“Fans of the first two records will have their minds blown by what they hear on One Step Behind. Now the only question that remains is, where will Garcia Peoples possibly go to from here?” Record Crates United

“…one of the true mind-blowing epics of 2019.” Uproxx

Listed: Garcia Peoples


Garcia Peoples formed in the early teens in New Jersey around the core duo of Danny Arakaki and Tom Malach, adding Derek Spaldo on bass and Cesar Arakaki on drums soon after, and then later picking up one Pat Gubler of PG Six and Wet Tuna as an occasional member. In her review of this year’s Natural Facts, Jennifer Kelly observed, “an ideal balance between transcendental rumination and bright, vibrant forward motion. The guitars here tangle and untangle in a way that reminds me of Television, though the shout-y verse and campfire sing-along chorus feel rustic and natural in a way that that band never did.” Here, Danny Arakaki counts down ten records that matter.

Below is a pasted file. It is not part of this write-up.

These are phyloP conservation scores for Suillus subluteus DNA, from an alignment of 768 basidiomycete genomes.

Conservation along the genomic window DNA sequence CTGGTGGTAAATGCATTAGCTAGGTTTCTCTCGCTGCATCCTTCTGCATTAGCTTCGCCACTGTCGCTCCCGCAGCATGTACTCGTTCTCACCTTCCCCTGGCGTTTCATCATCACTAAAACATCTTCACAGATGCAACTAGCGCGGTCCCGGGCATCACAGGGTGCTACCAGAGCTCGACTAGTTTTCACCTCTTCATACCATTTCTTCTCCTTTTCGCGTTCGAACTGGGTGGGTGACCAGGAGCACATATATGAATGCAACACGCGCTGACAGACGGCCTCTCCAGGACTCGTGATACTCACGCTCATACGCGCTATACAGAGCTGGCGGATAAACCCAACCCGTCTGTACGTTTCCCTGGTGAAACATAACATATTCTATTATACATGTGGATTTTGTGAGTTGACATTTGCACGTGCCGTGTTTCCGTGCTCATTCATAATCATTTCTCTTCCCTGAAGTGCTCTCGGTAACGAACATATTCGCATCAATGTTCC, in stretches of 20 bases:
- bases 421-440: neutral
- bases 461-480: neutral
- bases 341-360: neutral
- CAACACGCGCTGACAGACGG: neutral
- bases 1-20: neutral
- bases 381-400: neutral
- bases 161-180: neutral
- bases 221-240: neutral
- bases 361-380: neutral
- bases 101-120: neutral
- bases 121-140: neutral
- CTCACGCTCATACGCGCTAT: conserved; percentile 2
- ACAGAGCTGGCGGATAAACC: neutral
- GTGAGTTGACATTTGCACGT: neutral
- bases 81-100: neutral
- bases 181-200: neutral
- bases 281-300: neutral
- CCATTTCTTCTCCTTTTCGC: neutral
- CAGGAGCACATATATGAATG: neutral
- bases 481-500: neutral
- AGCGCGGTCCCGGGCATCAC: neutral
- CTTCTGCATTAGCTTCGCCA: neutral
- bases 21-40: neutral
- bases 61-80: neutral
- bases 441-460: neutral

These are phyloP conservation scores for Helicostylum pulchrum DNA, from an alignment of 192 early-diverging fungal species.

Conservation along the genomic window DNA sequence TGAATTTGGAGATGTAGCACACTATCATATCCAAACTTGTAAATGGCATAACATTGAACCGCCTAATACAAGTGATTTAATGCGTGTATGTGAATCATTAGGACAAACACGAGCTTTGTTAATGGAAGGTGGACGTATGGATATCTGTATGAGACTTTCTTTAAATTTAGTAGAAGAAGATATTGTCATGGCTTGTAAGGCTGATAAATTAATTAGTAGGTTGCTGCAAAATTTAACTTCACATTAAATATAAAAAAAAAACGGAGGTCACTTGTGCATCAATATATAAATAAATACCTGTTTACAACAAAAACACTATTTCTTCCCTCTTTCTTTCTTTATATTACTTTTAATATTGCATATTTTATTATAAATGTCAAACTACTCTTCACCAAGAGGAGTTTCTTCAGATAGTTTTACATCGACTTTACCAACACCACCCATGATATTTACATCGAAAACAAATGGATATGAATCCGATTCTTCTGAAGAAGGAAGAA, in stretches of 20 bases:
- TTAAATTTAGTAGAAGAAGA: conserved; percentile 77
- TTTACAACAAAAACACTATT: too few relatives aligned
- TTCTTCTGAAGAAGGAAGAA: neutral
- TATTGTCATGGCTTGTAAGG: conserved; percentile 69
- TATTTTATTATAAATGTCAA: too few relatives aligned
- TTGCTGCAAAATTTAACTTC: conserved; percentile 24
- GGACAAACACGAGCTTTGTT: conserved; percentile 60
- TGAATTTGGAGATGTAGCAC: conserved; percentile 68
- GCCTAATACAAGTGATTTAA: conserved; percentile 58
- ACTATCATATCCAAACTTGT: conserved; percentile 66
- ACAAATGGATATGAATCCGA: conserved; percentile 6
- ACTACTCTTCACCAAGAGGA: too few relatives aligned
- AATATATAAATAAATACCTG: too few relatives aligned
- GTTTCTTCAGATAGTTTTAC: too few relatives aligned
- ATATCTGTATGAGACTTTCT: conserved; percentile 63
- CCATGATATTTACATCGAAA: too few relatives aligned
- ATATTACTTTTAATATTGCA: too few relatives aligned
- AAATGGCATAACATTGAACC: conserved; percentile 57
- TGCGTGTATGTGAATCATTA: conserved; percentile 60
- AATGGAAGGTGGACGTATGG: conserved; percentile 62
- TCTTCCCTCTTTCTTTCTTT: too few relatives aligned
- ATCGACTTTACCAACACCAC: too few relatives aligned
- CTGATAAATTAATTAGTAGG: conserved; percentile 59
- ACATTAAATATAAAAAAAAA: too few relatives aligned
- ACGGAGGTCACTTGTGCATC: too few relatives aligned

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This list rules. Dig in…

Garcia Peoples – 3/29/19 – Nublu, New York, NY (record release show)

NYC Taper captured Garcia Peoples on Friday night in Manhattan at their EPIC Natural Facts record release show. Second set they are joined by Chris Forsyth and Ryan Jewell. It was a truly magical night to say the least. Dig in…




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Booking: Al Marano /

Management: Dom Miniaci /

US Press: Nathan Walker /

EU Press: Rachel Silver /

Label: Beyond Beyond is Beyond /

Licensing: Pete D’Angelo /